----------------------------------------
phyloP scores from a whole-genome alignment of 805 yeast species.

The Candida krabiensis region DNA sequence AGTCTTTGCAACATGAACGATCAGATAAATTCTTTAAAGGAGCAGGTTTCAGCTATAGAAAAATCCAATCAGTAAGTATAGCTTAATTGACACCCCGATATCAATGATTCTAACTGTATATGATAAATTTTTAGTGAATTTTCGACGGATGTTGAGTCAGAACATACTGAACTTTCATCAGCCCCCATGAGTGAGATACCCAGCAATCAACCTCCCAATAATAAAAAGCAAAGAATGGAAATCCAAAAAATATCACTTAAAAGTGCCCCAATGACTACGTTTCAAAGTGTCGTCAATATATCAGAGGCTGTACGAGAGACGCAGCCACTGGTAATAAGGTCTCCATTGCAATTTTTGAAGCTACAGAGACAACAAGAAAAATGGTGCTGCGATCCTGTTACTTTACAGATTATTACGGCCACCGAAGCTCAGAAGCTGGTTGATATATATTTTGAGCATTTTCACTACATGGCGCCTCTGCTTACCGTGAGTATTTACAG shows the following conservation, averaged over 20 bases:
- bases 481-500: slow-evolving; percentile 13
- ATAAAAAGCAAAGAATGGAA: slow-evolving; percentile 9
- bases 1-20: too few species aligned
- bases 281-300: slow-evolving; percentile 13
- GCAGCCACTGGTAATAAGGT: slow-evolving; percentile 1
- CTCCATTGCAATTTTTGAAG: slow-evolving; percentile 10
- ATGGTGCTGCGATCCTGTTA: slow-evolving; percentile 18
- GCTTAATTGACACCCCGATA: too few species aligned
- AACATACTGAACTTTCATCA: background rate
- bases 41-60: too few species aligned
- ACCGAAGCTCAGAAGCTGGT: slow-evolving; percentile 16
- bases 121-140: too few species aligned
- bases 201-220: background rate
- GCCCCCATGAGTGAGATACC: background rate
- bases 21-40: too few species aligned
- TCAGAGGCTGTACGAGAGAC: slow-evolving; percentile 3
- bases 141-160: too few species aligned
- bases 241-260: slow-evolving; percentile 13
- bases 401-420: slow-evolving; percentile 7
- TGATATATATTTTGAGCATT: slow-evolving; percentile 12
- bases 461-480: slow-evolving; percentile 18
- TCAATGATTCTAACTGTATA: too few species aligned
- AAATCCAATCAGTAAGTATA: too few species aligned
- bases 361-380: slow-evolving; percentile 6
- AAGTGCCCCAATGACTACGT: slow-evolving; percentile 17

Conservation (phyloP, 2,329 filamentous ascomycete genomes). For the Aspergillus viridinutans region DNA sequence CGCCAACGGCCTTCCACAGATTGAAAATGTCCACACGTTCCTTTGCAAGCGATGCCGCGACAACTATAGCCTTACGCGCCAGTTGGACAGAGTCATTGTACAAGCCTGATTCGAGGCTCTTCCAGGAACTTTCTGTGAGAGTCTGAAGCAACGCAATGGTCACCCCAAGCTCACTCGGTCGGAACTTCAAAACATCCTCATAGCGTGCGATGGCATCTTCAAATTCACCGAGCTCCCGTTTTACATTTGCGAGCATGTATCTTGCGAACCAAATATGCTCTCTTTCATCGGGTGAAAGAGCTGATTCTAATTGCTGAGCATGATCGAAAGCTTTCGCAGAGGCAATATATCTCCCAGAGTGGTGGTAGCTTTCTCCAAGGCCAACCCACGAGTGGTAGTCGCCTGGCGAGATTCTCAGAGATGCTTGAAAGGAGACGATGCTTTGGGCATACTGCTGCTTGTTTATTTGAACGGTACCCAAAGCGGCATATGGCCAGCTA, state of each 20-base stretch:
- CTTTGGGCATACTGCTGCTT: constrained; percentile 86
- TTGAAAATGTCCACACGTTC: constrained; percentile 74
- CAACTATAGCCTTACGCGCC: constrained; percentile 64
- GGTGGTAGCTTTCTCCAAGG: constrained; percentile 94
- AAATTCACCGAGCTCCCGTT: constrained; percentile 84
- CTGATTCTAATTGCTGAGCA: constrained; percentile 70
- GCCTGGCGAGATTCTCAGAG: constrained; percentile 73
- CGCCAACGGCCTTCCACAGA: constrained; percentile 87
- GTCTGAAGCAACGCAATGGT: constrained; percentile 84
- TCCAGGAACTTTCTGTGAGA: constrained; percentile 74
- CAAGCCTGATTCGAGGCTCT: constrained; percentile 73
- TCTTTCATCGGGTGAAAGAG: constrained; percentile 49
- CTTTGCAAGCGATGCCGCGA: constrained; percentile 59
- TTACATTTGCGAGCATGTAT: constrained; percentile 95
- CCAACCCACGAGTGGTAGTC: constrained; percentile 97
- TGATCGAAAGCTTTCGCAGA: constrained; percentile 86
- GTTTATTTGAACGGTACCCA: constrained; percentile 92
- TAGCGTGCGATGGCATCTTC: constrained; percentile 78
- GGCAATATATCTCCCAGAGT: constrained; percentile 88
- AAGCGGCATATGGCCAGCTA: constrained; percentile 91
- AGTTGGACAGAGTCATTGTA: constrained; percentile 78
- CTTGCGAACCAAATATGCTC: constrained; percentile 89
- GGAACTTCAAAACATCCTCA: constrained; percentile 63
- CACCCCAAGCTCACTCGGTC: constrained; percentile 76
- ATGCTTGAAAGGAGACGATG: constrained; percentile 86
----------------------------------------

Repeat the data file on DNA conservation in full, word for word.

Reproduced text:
phyloP scores from a whole-genome alignment of 805 yeast species.

The Candida krabiensis region DNA sequence AGTCTTTGCAACATGAACGATCAGATAAATTCTTTAAAGGAGCAGGTTTCAGCTATAGAAAAATCCAATCAGTAAGTATAGCTTAATTGACACCCCGATATCAATGATTCTAACTGTATATGATAAATTTTTAGTGAATTTTCGACGGATGTTGAGTCAGAACATACTGAACTTTCATCAGCCCCCATGAGTGAGATACCCAGCAATCAACCTCCCAATAATAAAAAGCAAAGAATGGAAATCCAAAAAATATCACTTAAAAGTGCCCCAATGACTACGTTTCAAAGTGTCGTCAATATATCAGAGGCTGTACGAGAGACGCAGCCACTGGTAATAAGGTCTCCATTGCAATTTTTGAAGCTACAGAGACAACAAGAAAAATGGTGCTGCGATCCTGTTACTTTACAGATTATTACGGCCACCGAAGCTCAGAAGCTGGTTGATATATATTTTGAGCATTTTCACTACATGGCGCCTCTGCTTACCGTGAGTATTTACAG shows the following conservation, averaged over 20 bases:
- bases 481-500: slow-evolving; percentile 13
- ATAAAAAGCAAAGAATGGAA: slow-evolving; percentile 9
- bases 1-20: too few species aligned
- bases 281-300: slow-evolving; percentile 13
- GCAGCCACTGGTAATAAGGT: slow-evolving; percentile 1
- CTCCATTGCAATTTTTGAAG: slow-evolving; percentile 10
- ATGGTGCTGCGATCCTGTTA: slow-evolving; percentile 18
- GCTTAATTGACACCCCGATA: too few species aligned
- AACATACTGAACTTTCATCA: background rate
- bases 41-60: too few species aligned
- ACCGAAGCTCAGAAGCTGGT: slow-evolving; percentile 16
- bases 121-140: too few species aligned
- bases 201-220: background rate
- GCCCCCATGAGTGAGATACC: background rate
- bases 21-40: too few species aligned
- TCAGAGGCTGTACGAGAGAC: slow-evolving; percentile 3
- bases 141-160: too few species aligned
- bases 241-260: slow-evolving; percentile 13
- bases 401-420: slow-evolving; percentile 7
- TGATATATATTTTGAGCATT: slow-evolving; percentile 12
- bases 461-480: slow-evolving; percentile 18
- TCAATGATTCTAACTGTATA: too few species aligned
- AAATCCAATCAGTAAGTATA: too few species aligned
- bases 361-380: slow-evolving; percentile 6
- AAGTGCCCCAATGACTACGT: slow-evolving; percentile 17

Conservation (phyloP, 2,329 filamentous ascomycete genomes). For the Aspergillus viridinutans region DNA sequence CGCCAACGGCCTTCCACAGATTGAAAATGTCCACACGTTCCTTTGCAAGCGATGCCGCGACAACTATAGCCTTACGCGCCAGTTGGACAGAGTCATTGTACAAGCCTGATTCGAGGCTCTTCCAGGAACTTTCTGTGAGAGTCTGAAGCAACGCAATGGTCACCCCAAGCTCACTCGGTCGGAACTTCAAAACATCCTCATAGCGTGCGATGGCATCTTCAAATTCACCGAGCTCCCGTTTTACATTTGCGAGCATGTATCTTGCGAACCAAATATGCTCTCTTTCATCGGGTGAAAGAGCTGATTCTAATTGCTGAGCATGATCGAAAGCTTTCGCAGAGGCAATATATCTCCCAGAGTGGTGGTAGCTTTCTCCAAGGCCAACCCACGAGTGGTAGTCGCCTGGCGAGATTCTCAGAGATGCTTGAAAGGAGACGATGCTTTGGGCATACTGCTGCTTGTTTATTTGAACGGTACCCAAAGCGGCATATGGCCAGCTA, state of each 20-base stretch:
- CTTTGGGCATACTGCTGCTT: constrained; percentile 86
- TTGAAAATGTCCACACGTTC: constrained; percentile 74
- CAACTATAGCCTTACGCGCC: constrained; percentile 64
- GGTGGTAGCTTTCTCCAAGG: constrained; percentile 94
- AAATTCACCGAGCTCCCGTT: constrained; percentile 84
- CTGATTCTAATTGCTGAGCA: constrained; percentile 70
- GCCTGGCGAGATTCTCAGAG: constrained; percentile 73
- CGCCAACGGCCTTCCACAGA: constrained; percentile 87
- GTCTGAAGCAACGCAATGGT: constrained; percentile 84
- TCCAGGAACTTTCTGTGAGA: constrained; percentile 74
- CAAGCCTGATTCGAGGCTCT: constrained; percentile 73
- TCTTTCATCGGGTGAAAGAG: constrained; percentile 49
- CTTTGCAAGCGATGCCGCGA: constrained; percentile 59
- TTACATTTGCGAGCATGTAT: constrained; percentile 95
- CCAACCCACGAGTGGTAGTC: constrained; percentile 97
- TGATCGAAAGCTTTCGCAGA: constrained; percentile 86
- GTTTATTTGAACGGTACCCA: constrained; percentile 92
- TAGCGTGCGATGGCATCTTC: constrained; percentile 78
- GGCAATATATCTCCCAGAGT: constrained; percentile 88
- AAGCGGCATATGGCCAGCTA: constrained; percentile 91
- AGTTGGACAGAGTCATTGTA: constrained; percentile 78
- CTTGCGAACCAAATATGCTC: constrained; percentile 89
- GGAACTTCAAAACATCCTCA: constrained; percentile 63
- CACCCCAAGCTCACTCGGTC: constrained; percentile 76
- ATGCTTGAAAGGAGACGATG: constrained; percentile 86